Ade

paulcookphotography


Quote:
Its part of human nature. Perhaps they feel that for the occasions they want a large print it is worth it? I know in the past I have bought a more capable or more expensive product thinking this extra feature is worth it, to find I seldom if ever use it.

Very true. But the fact is although there are some who might be envious of someone who has new kit, the vast majority of folk will be happy for you (or the person buying it) but are happy with what they have. The 'Penis Envy' concept really stems from those who have and want everyone to know it.

Will new kit make you happy? Yes. Will folk want to see and have a play? Probably. Will it make you a better photographer? In most cases no. Give a good photographer any decent camera and they will make it work for them and make the most of it, no matter how many pixels it has. If you feel you have out-grown your camera or you need to replace it due to a mechanical fault or whatever, then by all means upgrade, but there is a hell of a lot more to the art and skill of photography than a few extra pixels in your pocket

lemmy
lemmy  71875 forum posts United Kingdom
16 Nov 2012 - 6:39 PM


Quote: Crap I may have made a mistake buying a new computer this year as in 12 months all it will be is a redundant dinosaur gathering dust in the corner

Not if the last five years are anything to go by, I'm glad to say.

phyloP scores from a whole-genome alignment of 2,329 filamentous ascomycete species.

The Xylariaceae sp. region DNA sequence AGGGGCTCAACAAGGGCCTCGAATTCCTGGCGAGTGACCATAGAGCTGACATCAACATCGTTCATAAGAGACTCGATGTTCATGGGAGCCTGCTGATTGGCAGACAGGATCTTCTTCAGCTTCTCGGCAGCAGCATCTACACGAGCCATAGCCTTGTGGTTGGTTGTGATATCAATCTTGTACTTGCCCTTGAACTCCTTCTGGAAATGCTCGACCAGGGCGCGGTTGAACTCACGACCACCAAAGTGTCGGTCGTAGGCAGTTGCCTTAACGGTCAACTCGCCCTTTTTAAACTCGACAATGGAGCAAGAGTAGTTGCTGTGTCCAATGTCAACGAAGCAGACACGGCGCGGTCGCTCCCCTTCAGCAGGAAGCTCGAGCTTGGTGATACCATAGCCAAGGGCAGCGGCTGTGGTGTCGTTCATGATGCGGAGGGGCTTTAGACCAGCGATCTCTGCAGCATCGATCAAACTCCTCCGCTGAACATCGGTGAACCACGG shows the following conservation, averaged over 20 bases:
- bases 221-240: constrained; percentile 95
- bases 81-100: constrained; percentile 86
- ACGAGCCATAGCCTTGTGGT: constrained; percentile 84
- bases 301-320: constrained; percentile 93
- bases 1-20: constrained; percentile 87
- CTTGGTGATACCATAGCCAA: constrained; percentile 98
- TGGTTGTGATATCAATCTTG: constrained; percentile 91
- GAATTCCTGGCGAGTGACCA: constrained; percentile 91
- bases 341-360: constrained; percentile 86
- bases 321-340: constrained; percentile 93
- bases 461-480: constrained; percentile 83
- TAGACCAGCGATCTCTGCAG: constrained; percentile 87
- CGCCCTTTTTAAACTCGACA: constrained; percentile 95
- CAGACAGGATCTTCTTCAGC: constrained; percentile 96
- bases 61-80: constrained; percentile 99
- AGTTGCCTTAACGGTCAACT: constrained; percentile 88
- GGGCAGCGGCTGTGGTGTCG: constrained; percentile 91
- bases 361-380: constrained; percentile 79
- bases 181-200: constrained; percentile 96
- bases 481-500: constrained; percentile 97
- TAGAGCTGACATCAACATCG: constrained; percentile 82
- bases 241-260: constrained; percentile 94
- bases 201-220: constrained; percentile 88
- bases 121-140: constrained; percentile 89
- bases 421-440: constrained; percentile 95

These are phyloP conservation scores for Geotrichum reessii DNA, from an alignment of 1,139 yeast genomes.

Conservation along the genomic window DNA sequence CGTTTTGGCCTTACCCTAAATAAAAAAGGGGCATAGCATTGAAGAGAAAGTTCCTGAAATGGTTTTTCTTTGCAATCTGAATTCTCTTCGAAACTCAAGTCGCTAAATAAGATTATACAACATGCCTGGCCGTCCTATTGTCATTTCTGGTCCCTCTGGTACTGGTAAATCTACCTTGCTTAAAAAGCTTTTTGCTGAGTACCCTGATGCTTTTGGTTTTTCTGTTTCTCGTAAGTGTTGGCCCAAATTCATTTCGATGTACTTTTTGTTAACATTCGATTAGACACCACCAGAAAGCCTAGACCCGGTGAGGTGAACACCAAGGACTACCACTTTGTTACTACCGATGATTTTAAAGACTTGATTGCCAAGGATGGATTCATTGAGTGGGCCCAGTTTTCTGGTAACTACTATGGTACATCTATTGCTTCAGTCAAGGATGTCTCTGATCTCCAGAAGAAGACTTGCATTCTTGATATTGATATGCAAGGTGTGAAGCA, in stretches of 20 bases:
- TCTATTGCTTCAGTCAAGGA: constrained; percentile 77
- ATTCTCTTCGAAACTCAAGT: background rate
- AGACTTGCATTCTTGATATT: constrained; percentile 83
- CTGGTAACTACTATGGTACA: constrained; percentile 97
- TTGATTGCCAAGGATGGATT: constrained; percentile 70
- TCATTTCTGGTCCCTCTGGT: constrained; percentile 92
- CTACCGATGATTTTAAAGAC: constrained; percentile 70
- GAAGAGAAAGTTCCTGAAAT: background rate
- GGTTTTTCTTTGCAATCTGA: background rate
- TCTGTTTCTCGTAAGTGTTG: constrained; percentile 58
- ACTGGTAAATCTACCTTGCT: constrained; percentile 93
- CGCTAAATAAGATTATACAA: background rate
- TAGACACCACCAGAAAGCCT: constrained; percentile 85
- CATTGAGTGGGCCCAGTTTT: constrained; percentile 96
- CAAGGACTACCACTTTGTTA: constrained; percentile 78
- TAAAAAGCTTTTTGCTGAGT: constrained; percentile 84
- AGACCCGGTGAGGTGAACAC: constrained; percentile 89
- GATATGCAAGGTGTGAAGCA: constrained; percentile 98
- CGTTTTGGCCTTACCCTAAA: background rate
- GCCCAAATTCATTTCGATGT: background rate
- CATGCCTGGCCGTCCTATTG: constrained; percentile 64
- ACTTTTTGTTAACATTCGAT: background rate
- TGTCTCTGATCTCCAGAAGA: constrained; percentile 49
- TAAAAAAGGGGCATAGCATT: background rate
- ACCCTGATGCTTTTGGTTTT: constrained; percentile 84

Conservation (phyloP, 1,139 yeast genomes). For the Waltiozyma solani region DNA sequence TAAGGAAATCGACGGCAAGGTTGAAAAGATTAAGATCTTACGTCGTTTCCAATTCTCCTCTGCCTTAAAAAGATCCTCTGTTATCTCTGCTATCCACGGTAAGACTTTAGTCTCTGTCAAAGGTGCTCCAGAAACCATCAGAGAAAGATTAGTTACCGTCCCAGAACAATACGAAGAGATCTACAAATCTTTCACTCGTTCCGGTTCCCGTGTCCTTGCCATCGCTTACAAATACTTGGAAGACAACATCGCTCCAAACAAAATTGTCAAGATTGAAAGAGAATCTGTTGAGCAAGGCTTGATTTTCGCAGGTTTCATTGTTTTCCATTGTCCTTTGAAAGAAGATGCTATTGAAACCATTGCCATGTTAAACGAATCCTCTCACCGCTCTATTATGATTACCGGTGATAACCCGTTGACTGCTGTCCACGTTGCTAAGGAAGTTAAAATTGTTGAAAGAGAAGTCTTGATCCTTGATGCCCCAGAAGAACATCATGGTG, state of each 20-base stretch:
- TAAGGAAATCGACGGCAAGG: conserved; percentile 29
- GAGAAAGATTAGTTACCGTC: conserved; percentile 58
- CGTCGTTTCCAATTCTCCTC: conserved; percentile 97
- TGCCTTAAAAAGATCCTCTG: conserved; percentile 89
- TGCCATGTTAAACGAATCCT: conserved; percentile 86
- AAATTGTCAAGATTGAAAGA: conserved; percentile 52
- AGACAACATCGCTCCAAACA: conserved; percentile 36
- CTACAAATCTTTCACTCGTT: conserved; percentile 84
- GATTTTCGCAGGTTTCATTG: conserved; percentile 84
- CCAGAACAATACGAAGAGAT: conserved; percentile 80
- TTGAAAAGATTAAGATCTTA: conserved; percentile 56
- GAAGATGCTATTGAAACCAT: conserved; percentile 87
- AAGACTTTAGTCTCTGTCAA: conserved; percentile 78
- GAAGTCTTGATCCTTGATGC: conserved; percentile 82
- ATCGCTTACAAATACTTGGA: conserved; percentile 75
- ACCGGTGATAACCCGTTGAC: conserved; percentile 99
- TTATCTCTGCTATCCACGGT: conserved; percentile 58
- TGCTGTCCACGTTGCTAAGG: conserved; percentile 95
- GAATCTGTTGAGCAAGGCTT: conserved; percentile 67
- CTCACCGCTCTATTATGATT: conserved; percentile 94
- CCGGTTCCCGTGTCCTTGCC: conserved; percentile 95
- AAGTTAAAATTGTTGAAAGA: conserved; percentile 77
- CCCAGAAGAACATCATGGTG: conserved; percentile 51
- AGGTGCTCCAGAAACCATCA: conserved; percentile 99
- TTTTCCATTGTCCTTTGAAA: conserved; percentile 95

I run a Core Duo 3Ghz machine bought five years ago in London and an i5 3.3Ghz in France. In normal day to day use, Photoshop, Lightroom, Sony Vegas, web and email running together, you cannot tell the difference. The only time is when doing a big video render but since that can take up to 4 hours on the London machine and up to 2 on the one in France it makes no practical difference whatsoever. I Just set it rendering when I pack up for the day and it closes down after backup.

36mp cameras are fine if you need it. I take pictures for stock agency and web these days so have no need whatsoever. I doubt there are many amateurs (or professionals in general) who have any genuine need use for 36mp but if they do or think they do, why not?

I don't think 36mp will be the norm - few people want to spend money on something that simply increases file sizes and processing time for no gain. It might make a difference to compact sales or even mobile phone cameras, people for whom bigger is always better (just as faster is always better, louder is always better), the same folk who buy 4x4s for driving around the London suburbs.

Maybe there could be a whole new genre for them, FF, APS, M43 Bridge, Compact and...Chav Compact Grin

mikehit
mikehit  56475 forum posts United Kingdom9 Constructive Critique Points
16 Nov 2012 - 6:47 PM

I agree.
One thing is that people are too embarassed to say "I spent 4 grand on a new camera because I can" because it sounds ostentatious so they make up excuses like 'it has more resolution' (with the unspoken admission "that I don't really need"). Who cares if they are fooling themselves?
Similarly if you talk to someone who has just bought a new high-performance car they talk about the top speed and its handling on sharp bends at high speed - ask them where they are going to use those qualities you get an acknowledgement that they won't (ahem!). I have cameras and hifi as hobbies. Thank God I am more functional when it comes to cars!